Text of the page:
When Elon Musk’s Tesla Inc (NASDAQ: TSLA) was commissioned to build the largest battery our country (and the world) had ever seen in 2017, it made waves around the globe. Tesla was a company at the forefront of innovation. The announcement signified the largest upgrade to Australia’s national electricity grid in decades.
In the years since, it has proven a success. So much so that a private company CEP Energy is looking to do one better in New South Wales.
According to a report in the Australian Financial Review (AFR) today, Kurri Kurri in the NSW Hunter Valley is set to become the recipient of the latest ‘largest battery in the world’. According to the report, the battery will be commissioned by CEP Energy. CEP is chaired by former NSW premier Morris Iemma. CEP will build a battery up to eight times as large as Tesla battery in South Australia. It will have an estimated capacity of up to 1,200 megawatts at an estimated cost of $2.4 billion.
The battery will be operational by 2023 if everything proceeds as planned. The AFR reports that the project is being “backed by CEP’s private investors and some as-yet-unidentified institutional investors”.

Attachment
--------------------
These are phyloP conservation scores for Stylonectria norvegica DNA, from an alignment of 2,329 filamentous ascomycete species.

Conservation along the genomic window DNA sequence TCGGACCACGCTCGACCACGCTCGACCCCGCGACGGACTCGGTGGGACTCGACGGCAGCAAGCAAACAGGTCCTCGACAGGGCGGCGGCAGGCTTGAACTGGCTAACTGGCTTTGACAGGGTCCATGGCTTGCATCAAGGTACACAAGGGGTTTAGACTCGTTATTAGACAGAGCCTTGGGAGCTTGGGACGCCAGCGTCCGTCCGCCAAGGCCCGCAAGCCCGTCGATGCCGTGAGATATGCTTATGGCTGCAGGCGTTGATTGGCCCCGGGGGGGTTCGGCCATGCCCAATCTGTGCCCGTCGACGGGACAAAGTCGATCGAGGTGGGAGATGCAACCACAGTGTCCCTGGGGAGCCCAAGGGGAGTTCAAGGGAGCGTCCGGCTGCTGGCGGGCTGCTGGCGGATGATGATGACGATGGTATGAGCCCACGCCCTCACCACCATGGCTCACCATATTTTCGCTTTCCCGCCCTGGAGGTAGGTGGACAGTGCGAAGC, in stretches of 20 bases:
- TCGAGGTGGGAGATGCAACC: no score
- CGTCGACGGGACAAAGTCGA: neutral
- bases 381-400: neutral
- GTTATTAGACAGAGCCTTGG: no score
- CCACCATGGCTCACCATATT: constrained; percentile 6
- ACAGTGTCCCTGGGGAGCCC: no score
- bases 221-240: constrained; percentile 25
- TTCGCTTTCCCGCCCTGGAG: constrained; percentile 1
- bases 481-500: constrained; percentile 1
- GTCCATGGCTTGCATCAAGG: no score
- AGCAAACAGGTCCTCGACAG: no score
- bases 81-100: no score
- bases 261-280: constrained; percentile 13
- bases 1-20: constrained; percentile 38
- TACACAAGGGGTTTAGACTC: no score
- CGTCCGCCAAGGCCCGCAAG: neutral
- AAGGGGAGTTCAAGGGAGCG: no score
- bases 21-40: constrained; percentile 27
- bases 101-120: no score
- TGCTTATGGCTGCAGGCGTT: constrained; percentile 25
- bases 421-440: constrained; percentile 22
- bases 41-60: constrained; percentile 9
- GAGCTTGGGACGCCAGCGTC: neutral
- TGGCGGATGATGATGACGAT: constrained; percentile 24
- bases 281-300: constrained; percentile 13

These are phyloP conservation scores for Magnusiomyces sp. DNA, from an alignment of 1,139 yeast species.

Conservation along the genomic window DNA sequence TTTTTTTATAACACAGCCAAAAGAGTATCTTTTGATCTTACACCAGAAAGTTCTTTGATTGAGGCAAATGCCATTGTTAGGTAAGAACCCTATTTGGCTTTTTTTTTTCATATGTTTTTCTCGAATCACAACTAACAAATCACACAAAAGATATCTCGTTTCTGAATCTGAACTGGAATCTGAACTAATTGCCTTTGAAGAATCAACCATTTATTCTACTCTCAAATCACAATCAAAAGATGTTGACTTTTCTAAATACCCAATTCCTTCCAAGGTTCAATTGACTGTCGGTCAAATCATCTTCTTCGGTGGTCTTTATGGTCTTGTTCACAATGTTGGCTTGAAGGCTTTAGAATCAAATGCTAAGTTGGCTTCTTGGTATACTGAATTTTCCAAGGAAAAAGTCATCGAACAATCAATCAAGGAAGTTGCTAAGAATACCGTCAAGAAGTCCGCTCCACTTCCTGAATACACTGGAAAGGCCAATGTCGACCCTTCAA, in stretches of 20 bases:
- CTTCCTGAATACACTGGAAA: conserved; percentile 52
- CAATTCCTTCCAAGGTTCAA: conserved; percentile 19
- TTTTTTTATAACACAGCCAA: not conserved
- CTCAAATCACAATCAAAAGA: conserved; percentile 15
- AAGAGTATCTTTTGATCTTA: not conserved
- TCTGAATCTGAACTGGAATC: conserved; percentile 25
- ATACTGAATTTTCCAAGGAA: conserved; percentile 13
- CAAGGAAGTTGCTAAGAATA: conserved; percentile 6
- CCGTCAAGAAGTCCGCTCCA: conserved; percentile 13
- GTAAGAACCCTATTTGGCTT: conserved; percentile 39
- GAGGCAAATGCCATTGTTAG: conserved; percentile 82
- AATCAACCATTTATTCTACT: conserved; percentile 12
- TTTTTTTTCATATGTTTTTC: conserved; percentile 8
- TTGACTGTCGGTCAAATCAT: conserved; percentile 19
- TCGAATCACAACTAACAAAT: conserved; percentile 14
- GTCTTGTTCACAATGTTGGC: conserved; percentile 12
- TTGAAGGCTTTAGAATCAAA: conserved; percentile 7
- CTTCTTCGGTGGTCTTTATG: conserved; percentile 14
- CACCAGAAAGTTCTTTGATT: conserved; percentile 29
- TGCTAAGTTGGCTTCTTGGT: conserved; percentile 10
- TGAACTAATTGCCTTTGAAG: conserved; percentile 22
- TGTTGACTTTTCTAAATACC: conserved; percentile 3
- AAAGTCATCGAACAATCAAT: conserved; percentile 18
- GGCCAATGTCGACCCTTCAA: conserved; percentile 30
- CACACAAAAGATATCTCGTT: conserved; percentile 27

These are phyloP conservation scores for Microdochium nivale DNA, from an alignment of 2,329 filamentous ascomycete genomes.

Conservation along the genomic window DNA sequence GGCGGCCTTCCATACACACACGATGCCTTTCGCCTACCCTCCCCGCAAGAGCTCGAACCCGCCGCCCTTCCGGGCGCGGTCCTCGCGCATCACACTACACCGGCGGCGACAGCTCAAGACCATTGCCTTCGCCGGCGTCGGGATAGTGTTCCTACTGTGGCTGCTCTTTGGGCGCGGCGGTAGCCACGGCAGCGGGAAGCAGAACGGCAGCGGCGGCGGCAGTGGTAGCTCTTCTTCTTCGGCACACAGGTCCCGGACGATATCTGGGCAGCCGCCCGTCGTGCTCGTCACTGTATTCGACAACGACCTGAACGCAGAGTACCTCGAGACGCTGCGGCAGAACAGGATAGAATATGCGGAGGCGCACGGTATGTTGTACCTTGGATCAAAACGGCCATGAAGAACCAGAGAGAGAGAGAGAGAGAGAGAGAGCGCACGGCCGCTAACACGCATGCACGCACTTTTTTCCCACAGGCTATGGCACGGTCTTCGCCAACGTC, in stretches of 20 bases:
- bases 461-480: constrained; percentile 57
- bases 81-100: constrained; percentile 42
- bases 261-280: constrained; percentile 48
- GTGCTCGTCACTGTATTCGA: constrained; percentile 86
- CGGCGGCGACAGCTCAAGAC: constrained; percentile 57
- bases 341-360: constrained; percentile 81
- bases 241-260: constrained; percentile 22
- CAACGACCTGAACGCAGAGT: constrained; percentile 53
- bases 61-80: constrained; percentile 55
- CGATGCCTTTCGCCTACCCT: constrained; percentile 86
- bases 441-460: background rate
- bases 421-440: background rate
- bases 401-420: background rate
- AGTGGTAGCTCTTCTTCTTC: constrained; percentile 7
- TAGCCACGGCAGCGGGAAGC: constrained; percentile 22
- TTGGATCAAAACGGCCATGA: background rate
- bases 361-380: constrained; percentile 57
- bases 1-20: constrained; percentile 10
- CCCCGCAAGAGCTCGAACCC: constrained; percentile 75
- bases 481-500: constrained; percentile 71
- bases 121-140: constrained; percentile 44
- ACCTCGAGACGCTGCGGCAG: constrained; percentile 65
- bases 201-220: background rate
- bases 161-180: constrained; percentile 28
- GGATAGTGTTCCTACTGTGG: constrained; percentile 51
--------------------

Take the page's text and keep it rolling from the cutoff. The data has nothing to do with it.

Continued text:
The AFR quotes CEP chief executive Peter Wright as stating the following on the project:
[High-level feasibility work] shows strong commercial support for a really decent-sized battery system there…We certainly have access to capital, so there won’t be a capital constraint, but the ultimate sizing comes down to what is most appropriate in terms of market need… The grid capacity is there and we believe the business case is there…. The wind is at our backs and we’re confident we can achieve something within a reasonable timeframe.
CEP battery plans shake up ASX energy retailers
According to the AFR, the project “looks set to undermine” the plans of the ASX’s largest energy retailers like AGL Energy Limited (ASX: AGL) and Origin Energy Ltd (ASX: ORG). AGL has plans to build a new gas-fired power plant in NSW. The new battery may be large enough to undermine demand for base-load power that any new gas power plant would provide.
AGL’s ageing Liddell coal-fired power plant is also scheduled for full decommissioning in 2023. So this new battery could inadvertently fill a gap in the energy market by coming online at a similar time. This view is backed up by comments to the AFR from Mr Iemma:
Big batteries, including the one planned by CEP Energy for the Hunter, will play a major role in filling the gaps left by the gradual retirement of coal and gas-fired generation assets, including the nearby Liddell power station.
That could explain why the AGL share price is down another 2.06% today to $10.95. Not only is that share price a new 52-week low, but it’s the lowest price AGL has commanded since the depths of the global financial crisis back in 2008.